Why Z-Wave is the Home Automation Market Leader ... for Now [UPDATED]
Shipments of Z-Wave vs. ZigBee chips will surprise you; news on Sigma 500 chipsets, Z-Wave Plus, IPv6 gateway, IMA for remote diagnostics, more.
The conversation is about to get livelier now that ZigBee has announced 3.0, making the otherwise spottily-interoperable protocol a really interoperable protocol.
That is something that Z-Wave have given us all along – the ability for any compatible controller to communicate with any Z-Wave device, whether it’s a thermostat, light switch or sensor (but not necessarily a locks, due to security requirements).
About 100 people attended an annual conference and “Unplug-Fest” recently at the Carlsbad, Calif., headquarters of Linear and its home automation/security group 2Gig Technologies.
The conference, which included tracks on technology and marketing, schooled developers on the latest Z-Wave technology from chipset maker Sigma Designs, and allowed product manufacturers to test their early devices within a Z-Wave ecosystem.
And that ecosystem is enormous, with some 300 companies making more than 1,100 certified interoperable products from garage-door controllers to light bulbs to motorized shading solutions.
And did I say interoperable. Yes, yes I did. That is something that ZigBee is only just now getting around to, with ZigBee 3.0 expected to be ratified in Q4 2015. That would be one year away.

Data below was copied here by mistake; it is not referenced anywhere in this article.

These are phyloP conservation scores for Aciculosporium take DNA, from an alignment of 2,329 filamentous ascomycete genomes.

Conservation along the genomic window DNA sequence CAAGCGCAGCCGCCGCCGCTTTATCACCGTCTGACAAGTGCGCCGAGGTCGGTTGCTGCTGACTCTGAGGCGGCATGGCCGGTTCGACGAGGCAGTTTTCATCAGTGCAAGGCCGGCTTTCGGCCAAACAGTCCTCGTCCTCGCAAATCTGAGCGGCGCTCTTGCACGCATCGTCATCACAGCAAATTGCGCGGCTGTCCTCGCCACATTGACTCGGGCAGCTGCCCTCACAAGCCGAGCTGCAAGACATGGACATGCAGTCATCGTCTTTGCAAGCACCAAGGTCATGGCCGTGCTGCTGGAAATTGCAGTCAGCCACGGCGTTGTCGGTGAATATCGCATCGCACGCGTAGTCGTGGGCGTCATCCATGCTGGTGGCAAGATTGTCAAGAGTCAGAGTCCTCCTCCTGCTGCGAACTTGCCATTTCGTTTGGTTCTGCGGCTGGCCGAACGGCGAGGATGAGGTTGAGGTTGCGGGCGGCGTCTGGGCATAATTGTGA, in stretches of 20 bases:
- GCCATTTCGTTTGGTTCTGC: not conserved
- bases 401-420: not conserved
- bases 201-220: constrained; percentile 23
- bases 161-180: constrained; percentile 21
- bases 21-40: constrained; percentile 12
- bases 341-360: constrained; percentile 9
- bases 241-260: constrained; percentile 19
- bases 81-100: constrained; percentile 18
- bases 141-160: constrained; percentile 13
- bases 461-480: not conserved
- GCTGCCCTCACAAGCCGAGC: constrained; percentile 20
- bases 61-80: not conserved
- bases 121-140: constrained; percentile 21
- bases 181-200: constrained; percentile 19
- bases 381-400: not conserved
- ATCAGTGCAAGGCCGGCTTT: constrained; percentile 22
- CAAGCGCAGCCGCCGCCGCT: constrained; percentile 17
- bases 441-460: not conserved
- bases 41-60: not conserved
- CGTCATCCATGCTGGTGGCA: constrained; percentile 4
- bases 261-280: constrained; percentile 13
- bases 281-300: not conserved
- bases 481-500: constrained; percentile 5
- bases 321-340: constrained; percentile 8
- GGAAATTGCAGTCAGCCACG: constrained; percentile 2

ZigBee & Z-Wave Shipments
Speaking of ZigBee, for some reason people think it’s crushing Z-Wave when that’s just not the case, according to Avi Rosenthal, VP of security and control at Linear Corp., the Nortek (Nasdaq: NTK) company that acquired Z-Wave powerhouse 2Gig Technologies for $135 million in 2013. Linear reportedly is the largest supplier of Z-Wave products worldwide.
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Rosenthal also is on the executive committee of the Z-Wave Alliance, so it really irks him when ZigBee garners such affection by so many people – even intelligent press and analysts.
Rosenthal himself was shocked at just how small the ZigBee universe is. It isn’t easy finding the number of ZigBee chipsets sold, but at the Unplug-Fest, he learned from chip-maker Silicon Labs that merely 45 million ZigBee chipsets have been sold worldwide.
Subtract the 11 million or so that have gone into smart meters, and then you about hit the number of Z-Wave chips sold – about 35 million.
UPDATE: MEA CULPA. We got this very wrong and I apologize. The ZigBee numbers are for 2013 alone, but a big chunk of the chipsets sold were for cable boxes and remotes that use 802.15.4 for RF remotes (RF4CE). GreenPeak sells a lot of the chips into RF4CE, claiming sales of 1 million units per week. Dale Weisman of Silabs says, “The total ZigBee chip installed base dwarfs Z-Wave’s by an order of magnitude.” Apologies to the ZigBee community for this faux pas.—jj